We’re not exactly sure what fascination the little children in this song have with Lillywhite but they do seem somewhat obsessed. A nice standout track from the normally harmony-based Consortium (aka West Coast Consortium).










Room at the Top of the Stairs - Timothy Blue     

Spark single, 1968

It’s dark, it’s snowing and there is an Asian man selling an unknown commodity... other than that everything is normal in this guy’s apartment complex. Spark Records, a subsidiary of Southern Music, seemed dedicated to releasing wonderful little pop psych records, all of which sadly went nowhere. This one is the creation of Eric Woolfson known best as the songwriting brains behind Alan Parson Project. It’s arguable that Woolfson traded in his melodic sensibilities for commercial success but we won’t share our feelings on that right now.



Joe Organ & Co. – Barnaby Rudge     CBS single, 1968

We said earlier that no Toytown should be without an organ grinder and this one now officially has two! The top side of ‘Railway Jimmy’ (entry 108) again features the talents of Wil Malone and Danny Beckerman.



Birmingham Brass Band – Bullring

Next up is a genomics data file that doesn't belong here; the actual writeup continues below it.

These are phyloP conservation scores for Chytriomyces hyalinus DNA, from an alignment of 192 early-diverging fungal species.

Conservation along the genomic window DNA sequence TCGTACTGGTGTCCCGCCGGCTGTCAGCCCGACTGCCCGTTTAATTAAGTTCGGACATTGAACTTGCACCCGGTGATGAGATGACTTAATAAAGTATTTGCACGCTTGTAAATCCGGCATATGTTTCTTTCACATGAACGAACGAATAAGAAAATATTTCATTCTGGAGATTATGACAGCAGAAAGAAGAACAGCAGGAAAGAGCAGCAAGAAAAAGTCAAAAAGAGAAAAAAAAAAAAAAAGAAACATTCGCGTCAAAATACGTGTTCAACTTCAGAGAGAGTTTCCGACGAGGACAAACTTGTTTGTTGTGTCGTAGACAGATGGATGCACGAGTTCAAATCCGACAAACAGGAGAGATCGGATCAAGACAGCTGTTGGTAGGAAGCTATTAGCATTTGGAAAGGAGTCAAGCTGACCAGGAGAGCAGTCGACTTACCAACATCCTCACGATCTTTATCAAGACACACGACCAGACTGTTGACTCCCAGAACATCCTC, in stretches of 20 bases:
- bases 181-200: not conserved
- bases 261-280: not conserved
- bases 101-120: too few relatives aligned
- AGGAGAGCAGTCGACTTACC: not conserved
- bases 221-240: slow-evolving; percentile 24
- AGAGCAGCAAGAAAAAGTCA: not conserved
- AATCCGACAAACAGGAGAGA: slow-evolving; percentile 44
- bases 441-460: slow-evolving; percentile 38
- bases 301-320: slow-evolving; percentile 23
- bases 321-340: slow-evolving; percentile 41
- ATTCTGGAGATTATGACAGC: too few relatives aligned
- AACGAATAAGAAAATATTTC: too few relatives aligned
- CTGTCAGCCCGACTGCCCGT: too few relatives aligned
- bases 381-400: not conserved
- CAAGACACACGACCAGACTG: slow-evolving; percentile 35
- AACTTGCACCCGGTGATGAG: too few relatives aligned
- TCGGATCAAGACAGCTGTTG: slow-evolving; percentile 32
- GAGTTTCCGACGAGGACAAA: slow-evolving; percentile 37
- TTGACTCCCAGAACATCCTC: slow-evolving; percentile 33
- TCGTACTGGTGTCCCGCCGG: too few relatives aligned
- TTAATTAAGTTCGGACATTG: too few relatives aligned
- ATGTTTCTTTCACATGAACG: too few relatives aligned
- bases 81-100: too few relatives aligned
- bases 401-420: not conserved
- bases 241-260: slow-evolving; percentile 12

CBS single, 1970

Bullring were really Herbie’s People and the song was really written by John Carter and Ken Lewis of the Ivy League. If you’re keeping count we now have two organ grinders, a one man band and a brass band... and we’re only up to number 76!



One Man Band - Pinkerton's Colours 

Previously unreleased, issued on Flight Recorder, Sanctuary

Uh oh! Another one man band and our Toytown is now getting overfilled with musicians. As explained to Brian Matthew on Top of the Pops the band dropped “Assorted” from the middle of their name so that it would be more visible on posters, not that it did them any good in the UK following their brief initial success in 1966. It wasn’t until they changed the name completely to Flying Machine that they got a hit.









Sandman – Neat Change       

Decca single B-side, 1968

We’re not exactly sure what being “happy as a sandman” means especially when considering this sentence from an E.T.A Hoffman short story: “But the Sandman was no longer the bogy of a nurse's tale... No, he was a hideous, spectral monster, who brought with him grief, misery and destruction - temporal and eternal - wherever he appeared.” None-the-less, Neat Change released a perfect Toytown two-sider with this as the B-side to ‘I Lied to Auntie May.’



Uncle Hartington - Peter & Gordon      

LP track from Hot Cold & Custard, Capitol US, 1968